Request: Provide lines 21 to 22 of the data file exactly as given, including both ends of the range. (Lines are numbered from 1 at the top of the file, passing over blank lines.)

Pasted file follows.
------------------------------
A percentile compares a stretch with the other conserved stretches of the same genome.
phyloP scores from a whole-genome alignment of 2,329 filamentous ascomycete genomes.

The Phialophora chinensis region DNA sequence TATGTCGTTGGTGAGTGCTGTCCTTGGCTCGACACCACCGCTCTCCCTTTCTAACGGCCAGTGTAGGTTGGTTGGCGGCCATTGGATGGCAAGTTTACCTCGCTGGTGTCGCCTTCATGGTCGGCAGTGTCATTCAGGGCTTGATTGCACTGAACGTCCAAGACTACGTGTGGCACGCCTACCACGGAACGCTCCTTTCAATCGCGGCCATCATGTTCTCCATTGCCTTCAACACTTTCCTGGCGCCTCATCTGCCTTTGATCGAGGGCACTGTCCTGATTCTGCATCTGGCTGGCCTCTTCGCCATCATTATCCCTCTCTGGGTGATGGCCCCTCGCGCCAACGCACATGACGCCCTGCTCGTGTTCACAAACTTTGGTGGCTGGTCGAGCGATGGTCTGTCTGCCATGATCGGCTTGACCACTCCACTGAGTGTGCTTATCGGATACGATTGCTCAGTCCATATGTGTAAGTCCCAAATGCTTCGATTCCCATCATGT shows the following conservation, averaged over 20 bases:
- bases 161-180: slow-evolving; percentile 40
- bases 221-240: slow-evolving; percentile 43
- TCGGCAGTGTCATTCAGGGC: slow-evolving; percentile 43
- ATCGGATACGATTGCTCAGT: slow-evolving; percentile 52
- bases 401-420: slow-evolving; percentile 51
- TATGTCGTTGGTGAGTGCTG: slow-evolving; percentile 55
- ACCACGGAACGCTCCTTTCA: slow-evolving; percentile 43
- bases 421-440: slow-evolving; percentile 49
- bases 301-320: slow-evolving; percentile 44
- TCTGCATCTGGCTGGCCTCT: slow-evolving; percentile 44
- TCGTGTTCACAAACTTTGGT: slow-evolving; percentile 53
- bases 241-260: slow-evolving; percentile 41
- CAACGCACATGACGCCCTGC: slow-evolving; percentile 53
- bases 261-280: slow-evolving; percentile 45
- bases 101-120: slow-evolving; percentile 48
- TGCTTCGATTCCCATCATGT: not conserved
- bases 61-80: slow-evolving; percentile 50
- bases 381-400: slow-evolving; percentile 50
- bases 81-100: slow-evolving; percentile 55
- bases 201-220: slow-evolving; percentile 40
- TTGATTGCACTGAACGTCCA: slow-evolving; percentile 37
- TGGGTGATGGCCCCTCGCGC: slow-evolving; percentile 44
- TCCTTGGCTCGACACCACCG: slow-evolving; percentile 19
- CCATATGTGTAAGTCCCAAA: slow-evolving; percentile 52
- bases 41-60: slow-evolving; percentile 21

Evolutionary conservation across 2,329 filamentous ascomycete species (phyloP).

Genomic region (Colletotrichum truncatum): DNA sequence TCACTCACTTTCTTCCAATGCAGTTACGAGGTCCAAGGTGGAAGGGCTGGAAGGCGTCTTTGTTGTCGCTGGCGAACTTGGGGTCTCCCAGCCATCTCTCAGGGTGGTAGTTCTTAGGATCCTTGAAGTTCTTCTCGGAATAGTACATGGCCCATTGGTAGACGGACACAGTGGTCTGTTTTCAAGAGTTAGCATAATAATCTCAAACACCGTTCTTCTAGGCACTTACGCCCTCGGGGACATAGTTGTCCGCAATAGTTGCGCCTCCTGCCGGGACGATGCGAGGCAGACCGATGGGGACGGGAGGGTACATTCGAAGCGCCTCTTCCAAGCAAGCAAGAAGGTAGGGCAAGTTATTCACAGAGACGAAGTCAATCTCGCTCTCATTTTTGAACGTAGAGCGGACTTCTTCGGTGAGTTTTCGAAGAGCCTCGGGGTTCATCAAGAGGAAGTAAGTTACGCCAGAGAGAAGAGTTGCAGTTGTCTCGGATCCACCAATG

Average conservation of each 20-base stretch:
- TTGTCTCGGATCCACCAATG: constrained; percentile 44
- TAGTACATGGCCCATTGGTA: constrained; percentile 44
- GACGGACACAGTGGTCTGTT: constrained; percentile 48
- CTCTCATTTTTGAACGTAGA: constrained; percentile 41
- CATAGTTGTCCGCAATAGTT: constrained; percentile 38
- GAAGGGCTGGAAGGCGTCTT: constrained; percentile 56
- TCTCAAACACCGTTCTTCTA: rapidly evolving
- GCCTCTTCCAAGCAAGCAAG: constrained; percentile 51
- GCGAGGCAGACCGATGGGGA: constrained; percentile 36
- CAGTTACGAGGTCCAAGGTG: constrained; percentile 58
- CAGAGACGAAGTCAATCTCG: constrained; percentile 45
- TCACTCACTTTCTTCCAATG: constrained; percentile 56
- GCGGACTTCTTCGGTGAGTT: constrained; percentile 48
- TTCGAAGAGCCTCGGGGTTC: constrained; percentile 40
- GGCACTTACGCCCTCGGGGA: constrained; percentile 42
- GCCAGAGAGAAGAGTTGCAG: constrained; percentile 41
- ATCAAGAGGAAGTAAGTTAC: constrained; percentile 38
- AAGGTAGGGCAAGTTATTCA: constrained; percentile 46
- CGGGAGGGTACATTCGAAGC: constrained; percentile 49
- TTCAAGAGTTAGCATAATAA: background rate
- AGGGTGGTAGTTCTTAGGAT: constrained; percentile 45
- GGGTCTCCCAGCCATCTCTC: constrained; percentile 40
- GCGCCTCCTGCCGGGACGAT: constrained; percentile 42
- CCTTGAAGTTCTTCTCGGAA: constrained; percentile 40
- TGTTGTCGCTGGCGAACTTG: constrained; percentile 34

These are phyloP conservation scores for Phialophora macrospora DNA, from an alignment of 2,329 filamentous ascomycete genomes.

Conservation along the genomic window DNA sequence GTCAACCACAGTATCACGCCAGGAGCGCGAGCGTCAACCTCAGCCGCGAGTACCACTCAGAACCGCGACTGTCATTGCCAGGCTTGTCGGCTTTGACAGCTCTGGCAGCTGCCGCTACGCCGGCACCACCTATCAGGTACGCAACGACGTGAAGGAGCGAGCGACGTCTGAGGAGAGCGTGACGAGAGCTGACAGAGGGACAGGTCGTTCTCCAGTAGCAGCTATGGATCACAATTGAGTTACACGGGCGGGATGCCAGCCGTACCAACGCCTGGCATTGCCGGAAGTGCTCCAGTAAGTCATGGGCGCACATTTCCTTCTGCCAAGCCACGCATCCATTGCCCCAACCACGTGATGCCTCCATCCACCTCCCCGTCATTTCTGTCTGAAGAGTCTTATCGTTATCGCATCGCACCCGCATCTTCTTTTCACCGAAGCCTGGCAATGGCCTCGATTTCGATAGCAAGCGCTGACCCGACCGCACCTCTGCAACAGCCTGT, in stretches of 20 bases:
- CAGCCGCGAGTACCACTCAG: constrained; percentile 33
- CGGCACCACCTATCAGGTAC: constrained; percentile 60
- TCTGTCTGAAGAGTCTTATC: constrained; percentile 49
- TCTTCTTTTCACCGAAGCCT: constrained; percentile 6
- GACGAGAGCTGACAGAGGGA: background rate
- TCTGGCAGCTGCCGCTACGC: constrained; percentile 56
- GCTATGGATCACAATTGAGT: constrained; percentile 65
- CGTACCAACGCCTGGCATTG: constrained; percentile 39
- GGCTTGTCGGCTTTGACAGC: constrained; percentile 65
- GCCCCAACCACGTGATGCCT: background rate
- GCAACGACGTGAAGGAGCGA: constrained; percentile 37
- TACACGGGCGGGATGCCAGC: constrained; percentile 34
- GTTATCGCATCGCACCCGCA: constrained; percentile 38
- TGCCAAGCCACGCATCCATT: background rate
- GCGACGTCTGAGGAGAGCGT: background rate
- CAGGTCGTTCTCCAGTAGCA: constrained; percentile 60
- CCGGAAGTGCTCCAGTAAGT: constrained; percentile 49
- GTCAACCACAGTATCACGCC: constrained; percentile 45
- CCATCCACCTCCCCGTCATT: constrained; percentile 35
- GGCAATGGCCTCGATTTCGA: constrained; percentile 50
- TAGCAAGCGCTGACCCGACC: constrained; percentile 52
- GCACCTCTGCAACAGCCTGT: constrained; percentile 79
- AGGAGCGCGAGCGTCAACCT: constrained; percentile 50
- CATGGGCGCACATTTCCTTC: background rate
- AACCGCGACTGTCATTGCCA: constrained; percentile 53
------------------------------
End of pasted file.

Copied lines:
- bases 381-400: slow-evolving; percentile 50
- bases 81-100: slow-evolving; percentile 55